Factors predicting low patient accrual in cancer clinical trials
Nearly one in four publicly sponsored cancer clinical trials fail to enroll enough participants to draw valid conclusions about treatments or techniques. Such trials represent a waste of scarce human and economic resources and contribute little to medical knowledge. Although many studies have investigated the perceived barriers to accrual from the patient or provider perspective, very few have taken a trial-level view and asked why certain trials are able to accrue patients faster than expected while others fail to attract even a fraction of the intended number of participants. According to a study published December 29 in the JNCI: Journal of the National Cancer Institute, a number of measurable trial characteristics are predictive of low patient accrual.
Caroline S. Bennette, M.P.H., Ph.D., of the Pharmaceutical Outcomes Research and Policy Program, University of Washington, Seattle, and colleagues from the University of Washington and the Fred Hutchinson Cancer Research Center analyzed information on 787 phase II/III clinical trials sponsored by the National Clinical Trials Network (NCTN; formerly the Cooperative Group Program) launched between 2000 and 2011. After excluding trials that closed because of toxicity or interim results, Bennette et al. found that 145 (18%) of NCTN trials closed with low accrual or were accruing at less than 50% of target accrual 3 years or more after opening.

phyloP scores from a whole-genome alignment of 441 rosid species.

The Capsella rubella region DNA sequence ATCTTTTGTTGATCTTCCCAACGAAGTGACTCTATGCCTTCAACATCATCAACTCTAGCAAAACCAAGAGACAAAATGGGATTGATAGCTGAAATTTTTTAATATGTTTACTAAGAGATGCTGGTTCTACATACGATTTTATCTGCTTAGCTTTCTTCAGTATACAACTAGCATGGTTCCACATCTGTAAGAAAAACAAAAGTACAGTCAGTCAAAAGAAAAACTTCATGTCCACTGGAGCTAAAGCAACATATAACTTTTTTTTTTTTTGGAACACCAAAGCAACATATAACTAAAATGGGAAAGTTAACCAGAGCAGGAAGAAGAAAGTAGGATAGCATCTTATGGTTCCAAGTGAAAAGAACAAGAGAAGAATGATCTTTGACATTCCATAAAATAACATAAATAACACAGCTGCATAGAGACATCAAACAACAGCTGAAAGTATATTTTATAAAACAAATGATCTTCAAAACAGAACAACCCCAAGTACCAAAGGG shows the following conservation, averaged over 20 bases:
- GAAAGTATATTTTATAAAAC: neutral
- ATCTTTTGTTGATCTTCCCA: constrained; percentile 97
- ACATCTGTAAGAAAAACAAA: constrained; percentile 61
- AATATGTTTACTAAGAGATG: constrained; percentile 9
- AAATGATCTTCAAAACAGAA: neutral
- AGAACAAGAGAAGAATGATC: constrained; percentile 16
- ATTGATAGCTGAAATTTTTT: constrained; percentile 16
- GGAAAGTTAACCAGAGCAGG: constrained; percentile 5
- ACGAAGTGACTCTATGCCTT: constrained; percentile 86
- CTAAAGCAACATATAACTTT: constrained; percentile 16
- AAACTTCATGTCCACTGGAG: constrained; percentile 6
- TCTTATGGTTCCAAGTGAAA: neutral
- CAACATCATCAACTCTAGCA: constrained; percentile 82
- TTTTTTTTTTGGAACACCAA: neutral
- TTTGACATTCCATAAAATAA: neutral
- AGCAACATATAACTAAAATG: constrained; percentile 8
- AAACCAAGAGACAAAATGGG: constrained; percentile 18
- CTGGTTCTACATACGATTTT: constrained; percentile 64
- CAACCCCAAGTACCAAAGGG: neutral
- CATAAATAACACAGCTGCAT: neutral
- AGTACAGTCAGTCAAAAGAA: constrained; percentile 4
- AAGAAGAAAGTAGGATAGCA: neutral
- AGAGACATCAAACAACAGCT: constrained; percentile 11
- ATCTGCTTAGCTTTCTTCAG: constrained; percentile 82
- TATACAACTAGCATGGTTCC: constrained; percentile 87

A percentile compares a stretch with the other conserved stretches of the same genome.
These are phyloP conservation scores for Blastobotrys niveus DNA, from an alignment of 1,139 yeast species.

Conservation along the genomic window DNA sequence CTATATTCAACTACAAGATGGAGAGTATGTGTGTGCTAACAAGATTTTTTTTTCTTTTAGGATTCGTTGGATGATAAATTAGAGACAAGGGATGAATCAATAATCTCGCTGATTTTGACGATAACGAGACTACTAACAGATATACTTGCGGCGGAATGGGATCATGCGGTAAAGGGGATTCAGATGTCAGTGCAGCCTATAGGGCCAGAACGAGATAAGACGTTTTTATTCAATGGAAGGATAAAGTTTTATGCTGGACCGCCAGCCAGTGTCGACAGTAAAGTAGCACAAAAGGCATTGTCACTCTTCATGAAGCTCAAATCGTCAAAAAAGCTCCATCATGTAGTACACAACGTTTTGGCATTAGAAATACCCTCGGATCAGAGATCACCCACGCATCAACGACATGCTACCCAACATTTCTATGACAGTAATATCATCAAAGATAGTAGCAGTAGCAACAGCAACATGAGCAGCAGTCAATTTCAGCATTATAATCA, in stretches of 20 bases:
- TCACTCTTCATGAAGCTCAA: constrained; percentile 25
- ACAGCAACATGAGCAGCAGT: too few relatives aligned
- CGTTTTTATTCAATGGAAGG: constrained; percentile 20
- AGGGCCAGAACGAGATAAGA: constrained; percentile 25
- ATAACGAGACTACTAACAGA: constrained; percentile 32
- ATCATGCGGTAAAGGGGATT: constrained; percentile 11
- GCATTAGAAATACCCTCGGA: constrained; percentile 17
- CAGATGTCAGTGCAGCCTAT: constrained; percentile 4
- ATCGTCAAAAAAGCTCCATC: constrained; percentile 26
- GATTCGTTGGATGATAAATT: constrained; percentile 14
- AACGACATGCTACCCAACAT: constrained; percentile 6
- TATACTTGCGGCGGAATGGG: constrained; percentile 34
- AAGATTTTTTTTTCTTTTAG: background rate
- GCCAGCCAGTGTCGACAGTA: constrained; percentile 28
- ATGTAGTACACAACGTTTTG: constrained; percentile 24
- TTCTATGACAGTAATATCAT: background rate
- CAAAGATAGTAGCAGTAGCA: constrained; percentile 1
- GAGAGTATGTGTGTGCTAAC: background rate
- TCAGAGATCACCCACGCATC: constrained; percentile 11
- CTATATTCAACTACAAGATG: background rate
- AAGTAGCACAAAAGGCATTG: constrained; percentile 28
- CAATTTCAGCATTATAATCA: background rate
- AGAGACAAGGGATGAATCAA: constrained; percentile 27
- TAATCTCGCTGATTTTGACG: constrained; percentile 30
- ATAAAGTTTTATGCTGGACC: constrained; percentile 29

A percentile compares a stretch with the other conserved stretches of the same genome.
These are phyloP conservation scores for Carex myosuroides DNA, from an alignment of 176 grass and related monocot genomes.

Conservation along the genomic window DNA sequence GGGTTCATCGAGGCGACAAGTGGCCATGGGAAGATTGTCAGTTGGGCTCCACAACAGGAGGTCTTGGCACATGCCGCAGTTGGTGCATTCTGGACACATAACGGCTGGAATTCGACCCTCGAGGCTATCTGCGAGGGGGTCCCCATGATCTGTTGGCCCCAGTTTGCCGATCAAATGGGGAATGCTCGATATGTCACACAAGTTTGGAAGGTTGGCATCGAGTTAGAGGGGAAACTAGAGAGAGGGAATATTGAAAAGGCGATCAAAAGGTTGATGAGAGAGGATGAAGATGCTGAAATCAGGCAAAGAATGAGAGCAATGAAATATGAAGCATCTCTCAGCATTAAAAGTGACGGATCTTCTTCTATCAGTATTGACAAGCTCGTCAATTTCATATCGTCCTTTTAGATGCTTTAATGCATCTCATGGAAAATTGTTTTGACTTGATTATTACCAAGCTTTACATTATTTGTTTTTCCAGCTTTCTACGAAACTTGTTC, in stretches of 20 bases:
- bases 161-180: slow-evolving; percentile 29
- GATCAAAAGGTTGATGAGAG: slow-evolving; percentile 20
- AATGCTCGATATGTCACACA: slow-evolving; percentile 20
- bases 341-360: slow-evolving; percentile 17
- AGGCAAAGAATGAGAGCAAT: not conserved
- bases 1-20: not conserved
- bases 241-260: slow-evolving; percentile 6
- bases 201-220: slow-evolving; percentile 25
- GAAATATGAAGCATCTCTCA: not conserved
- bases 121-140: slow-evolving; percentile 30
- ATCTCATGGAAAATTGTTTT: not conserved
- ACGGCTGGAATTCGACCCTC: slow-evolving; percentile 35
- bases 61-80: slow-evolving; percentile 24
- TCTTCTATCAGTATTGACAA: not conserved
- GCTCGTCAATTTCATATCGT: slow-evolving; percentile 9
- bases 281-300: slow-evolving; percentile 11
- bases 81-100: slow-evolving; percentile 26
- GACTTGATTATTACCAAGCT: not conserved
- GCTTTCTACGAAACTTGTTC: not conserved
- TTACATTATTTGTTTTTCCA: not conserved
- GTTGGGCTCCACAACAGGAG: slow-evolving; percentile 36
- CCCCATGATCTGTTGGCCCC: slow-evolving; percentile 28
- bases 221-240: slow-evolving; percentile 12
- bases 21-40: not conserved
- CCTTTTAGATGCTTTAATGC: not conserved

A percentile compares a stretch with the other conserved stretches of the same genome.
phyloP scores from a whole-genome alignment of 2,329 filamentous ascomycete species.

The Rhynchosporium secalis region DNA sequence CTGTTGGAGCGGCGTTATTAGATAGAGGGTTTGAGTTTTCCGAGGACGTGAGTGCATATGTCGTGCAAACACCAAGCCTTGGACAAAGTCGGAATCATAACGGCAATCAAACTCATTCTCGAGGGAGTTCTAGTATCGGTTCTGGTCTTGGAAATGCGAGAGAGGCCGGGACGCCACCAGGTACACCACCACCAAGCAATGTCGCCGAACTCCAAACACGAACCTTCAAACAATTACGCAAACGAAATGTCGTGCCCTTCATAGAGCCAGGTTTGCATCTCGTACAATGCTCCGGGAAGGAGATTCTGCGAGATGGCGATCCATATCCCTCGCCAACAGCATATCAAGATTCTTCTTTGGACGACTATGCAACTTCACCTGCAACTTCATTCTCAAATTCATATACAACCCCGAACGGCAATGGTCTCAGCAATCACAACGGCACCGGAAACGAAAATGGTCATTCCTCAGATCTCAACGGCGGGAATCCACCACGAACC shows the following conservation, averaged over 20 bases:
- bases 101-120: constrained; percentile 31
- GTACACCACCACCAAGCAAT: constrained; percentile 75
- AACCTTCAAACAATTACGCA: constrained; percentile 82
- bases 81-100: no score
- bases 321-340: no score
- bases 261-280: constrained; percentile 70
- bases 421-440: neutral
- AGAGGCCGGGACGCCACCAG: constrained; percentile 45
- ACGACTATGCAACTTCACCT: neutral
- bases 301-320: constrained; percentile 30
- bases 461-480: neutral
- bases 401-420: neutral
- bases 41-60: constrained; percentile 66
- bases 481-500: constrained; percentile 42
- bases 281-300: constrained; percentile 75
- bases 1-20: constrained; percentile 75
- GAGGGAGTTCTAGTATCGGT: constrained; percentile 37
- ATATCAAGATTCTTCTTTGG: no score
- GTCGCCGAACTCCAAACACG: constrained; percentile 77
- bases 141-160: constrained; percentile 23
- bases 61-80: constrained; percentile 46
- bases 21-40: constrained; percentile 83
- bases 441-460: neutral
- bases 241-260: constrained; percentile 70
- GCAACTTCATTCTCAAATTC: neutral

The authors identified potential risk factors from the literature and interviews with clinical trial experts and found multiple trial-level factors that were associated with poor accrual to NCTN trials, such as increased competition for patients from currently ongoing trials, planning to enroll a higher proportion of the available patient population, and not evaluating a new investigational agent or targeted therapy. Bennette et al. then developed a multivariable prediction model of low accrual using 12 trial-level risk factors, which they reported had good agreement between predicted and observed risks of low accrual in a preliminary validation using 46 trials opened between 2012 and 2013.
The researchers conclude that "Systematically considering the overall influence of these factors could aid in the design and prioritization of future clinical trials..." and that this research provides a response to the recent directive from the Institute of Medicine to "improve selection, support, and completion of publicly funded cancer clinical trials."
In an accompanying editorial, Derek Raghavan, M.D., Levine Cancer Institute, writes that the focus needs to be on getting more patients involved in trials, saying, "we should strive to improve trial enrollment, giving the associated potential for improved results. Whether the basis is incidental, because of case selection bias, or reflects the support available to trial patients has not been determined, but the fact remains that outcomes are better."